CIFS vs. SMB: What’s the Difference?

CIFS and SMB are both Windows file-sharing protocols used in storage systems, such as network-attached systems (NAS). The key difference between CIFS and SMB is that CIFS is a dialect of SMB – a particular implementation of the SMB protocol.

The CIFS protocol is now considered an outdated SMB dialect, with the newer SMB 2.0 and SMB 3.0 addressing many of the inefficiencies of CIFS. 

What is SMB?

SMB (Server Message Block) is a network protocol used for file transfer, print services, and network browsing across a local area network (LAN). Developed by IBM in 1983, the protocol allows devices to communicate with remote computers and servers through a client-server approach. 

Since its release, Microsoft has made many changes to SMB, such as merging the file server protocol with the network operating system LAN Manager. This addition enabled computers to access remote Windows file sharing on a network as if it were a local hard drive disk. Subsequent dialects have seen improvements to SMB’s security and performance.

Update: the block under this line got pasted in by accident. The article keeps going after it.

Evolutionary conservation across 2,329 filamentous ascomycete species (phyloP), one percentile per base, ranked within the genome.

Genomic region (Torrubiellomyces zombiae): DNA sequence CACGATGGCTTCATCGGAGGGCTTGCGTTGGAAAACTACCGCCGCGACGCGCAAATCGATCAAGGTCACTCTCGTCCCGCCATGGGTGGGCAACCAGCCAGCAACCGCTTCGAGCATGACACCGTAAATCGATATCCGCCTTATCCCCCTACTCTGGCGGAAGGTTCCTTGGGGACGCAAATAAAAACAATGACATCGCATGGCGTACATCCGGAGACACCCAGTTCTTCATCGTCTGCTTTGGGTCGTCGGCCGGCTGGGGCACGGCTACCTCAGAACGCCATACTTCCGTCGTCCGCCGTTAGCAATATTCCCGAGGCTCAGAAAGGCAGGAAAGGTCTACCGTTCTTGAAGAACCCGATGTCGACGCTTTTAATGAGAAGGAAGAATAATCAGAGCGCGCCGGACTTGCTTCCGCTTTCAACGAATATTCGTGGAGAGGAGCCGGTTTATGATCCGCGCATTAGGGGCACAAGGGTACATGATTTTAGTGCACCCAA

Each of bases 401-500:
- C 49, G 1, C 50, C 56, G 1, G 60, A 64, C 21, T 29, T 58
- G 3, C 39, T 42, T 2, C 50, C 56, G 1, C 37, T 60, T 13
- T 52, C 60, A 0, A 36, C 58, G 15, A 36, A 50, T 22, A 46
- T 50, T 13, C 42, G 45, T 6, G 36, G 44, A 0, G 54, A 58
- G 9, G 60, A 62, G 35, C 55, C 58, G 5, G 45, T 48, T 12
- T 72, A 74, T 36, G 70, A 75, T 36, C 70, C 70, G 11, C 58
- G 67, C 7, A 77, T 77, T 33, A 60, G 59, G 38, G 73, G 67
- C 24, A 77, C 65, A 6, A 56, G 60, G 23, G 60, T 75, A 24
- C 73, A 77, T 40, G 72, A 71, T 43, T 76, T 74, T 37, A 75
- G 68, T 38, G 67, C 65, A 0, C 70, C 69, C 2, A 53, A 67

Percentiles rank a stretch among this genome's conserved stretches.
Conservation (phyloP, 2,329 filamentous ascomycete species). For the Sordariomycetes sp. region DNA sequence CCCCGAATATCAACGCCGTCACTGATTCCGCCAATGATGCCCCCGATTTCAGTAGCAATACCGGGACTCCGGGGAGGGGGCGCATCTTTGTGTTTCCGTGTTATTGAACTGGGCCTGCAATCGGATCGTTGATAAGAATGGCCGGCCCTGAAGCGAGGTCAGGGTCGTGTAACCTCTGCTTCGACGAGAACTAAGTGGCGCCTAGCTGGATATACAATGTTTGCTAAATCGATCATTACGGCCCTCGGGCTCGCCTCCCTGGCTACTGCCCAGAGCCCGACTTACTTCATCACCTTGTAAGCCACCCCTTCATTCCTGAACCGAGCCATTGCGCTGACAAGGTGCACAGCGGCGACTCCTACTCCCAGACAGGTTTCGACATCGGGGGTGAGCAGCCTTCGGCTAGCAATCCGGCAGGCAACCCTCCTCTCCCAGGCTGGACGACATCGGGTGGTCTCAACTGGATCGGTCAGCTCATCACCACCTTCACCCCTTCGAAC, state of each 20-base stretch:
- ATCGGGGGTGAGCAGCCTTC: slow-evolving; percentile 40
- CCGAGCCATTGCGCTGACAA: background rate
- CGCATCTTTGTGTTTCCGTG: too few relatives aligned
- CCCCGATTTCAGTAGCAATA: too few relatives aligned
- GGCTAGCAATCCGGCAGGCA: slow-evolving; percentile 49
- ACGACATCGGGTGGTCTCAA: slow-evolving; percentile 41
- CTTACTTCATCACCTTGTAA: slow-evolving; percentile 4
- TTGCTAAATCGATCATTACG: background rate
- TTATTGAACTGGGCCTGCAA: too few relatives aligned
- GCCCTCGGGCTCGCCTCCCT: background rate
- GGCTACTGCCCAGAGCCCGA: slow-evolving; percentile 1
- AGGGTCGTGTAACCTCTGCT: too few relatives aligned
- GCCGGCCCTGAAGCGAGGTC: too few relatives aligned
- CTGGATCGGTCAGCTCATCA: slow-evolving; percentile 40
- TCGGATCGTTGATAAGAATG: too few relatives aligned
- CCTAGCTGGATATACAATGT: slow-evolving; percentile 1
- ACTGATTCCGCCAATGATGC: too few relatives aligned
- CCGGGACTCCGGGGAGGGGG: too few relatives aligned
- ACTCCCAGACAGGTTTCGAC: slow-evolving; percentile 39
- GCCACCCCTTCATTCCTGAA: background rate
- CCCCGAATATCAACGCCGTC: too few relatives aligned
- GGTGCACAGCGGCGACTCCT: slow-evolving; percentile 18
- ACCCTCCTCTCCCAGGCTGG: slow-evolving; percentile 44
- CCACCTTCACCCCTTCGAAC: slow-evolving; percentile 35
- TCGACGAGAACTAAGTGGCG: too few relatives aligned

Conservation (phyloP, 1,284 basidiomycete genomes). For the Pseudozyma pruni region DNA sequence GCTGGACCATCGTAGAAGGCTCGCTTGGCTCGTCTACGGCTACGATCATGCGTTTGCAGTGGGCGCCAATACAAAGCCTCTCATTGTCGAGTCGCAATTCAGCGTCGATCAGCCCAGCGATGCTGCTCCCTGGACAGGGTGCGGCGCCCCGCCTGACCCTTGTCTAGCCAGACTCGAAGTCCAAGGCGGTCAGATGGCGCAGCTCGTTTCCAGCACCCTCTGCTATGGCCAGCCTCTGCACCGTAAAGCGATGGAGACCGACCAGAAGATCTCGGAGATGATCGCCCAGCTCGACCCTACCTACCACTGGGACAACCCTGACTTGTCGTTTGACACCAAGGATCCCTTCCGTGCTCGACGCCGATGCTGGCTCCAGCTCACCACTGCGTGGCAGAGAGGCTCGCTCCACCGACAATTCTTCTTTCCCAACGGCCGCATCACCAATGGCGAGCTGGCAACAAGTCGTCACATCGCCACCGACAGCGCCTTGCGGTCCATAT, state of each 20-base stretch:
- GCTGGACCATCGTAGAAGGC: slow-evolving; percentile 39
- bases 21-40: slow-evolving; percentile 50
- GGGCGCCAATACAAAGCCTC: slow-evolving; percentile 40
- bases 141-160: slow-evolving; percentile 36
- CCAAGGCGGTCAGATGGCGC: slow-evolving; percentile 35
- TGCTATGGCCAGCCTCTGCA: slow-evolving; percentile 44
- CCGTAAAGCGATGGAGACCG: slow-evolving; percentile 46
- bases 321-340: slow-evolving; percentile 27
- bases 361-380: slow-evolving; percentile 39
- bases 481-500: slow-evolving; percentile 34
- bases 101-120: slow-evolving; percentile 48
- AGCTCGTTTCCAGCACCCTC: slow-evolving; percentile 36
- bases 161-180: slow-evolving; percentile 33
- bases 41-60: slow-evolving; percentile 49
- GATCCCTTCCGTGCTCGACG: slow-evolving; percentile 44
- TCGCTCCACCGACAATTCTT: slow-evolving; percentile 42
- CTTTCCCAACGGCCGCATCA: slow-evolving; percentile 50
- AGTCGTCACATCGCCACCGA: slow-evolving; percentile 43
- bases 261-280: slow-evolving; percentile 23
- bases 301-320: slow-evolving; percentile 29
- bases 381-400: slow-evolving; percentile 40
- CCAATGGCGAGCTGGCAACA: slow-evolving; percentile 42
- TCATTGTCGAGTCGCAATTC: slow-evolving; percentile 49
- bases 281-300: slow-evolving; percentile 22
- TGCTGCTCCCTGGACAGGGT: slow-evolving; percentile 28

What is CIFS?

CIFS (Common Internet File System) is a version of SMB (or dialect of SMB) introduced by Microsoft in 1996 with the release of Windows 95. The protocol allows client systems to communicate with server systems over a network, enabling the use of file and print services.

CIFS’ main features include: supporting larger file sizes, moving away from NetBIOS towards TCP/IP transport, symbolic links, and hard links. 

CIFS clients can also gain simultaneous access to named pipes, print queues, shared files, and other resources. Read more:

Leave a Reply

Your email address will not be published. Required fields are marked *